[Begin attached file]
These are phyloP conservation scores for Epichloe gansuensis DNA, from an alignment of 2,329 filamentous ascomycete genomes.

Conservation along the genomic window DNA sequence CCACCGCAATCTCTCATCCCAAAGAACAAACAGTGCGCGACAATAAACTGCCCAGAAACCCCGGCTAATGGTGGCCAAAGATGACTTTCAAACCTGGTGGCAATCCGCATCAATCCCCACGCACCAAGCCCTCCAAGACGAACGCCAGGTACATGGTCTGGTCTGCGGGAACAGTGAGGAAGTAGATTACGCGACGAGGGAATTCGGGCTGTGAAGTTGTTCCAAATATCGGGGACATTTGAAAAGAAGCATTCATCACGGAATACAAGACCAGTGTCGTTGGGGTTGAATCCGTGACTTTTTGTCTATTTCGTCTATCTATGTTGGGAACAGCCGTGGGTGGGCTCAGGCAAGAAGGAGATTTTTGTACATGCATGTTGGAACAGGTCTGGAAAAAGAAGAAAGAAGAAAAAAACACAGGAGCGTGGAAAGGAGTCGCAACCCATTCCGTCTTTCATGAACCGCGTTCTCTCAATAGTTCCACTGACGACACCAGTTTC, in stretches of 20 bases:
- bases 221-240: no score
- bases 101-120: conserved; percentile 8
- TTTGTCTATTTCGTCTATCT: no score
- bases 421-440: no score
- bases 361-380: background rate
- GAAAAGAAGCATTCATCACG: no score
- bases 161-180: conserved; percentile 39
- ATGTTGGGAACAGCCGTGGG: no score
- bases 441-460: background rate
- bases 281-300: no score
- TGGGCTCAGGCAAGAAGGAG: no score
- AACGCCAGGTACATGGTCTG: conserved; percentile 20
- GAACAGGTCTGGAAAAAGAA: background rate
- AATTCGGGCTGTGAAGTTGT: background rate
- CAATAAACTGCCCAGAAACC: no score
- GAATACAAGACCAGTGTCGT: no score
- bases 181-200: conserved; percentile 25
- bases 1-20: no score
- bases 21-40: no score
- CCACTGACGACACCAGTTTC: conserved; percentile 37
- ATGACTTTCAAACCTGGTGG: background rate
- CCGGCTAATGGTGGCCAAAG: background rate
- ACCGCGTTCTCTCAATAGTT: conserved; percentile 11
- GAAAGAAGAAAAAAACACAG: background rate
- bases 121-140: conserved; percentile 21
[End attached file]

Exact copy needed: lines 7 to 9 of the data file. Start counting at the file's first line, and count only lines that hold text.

- bases 361-380: background rate
- GAAAAGAAGCATTCATCACG: no score
- bases 161-180: conserved; percentile 39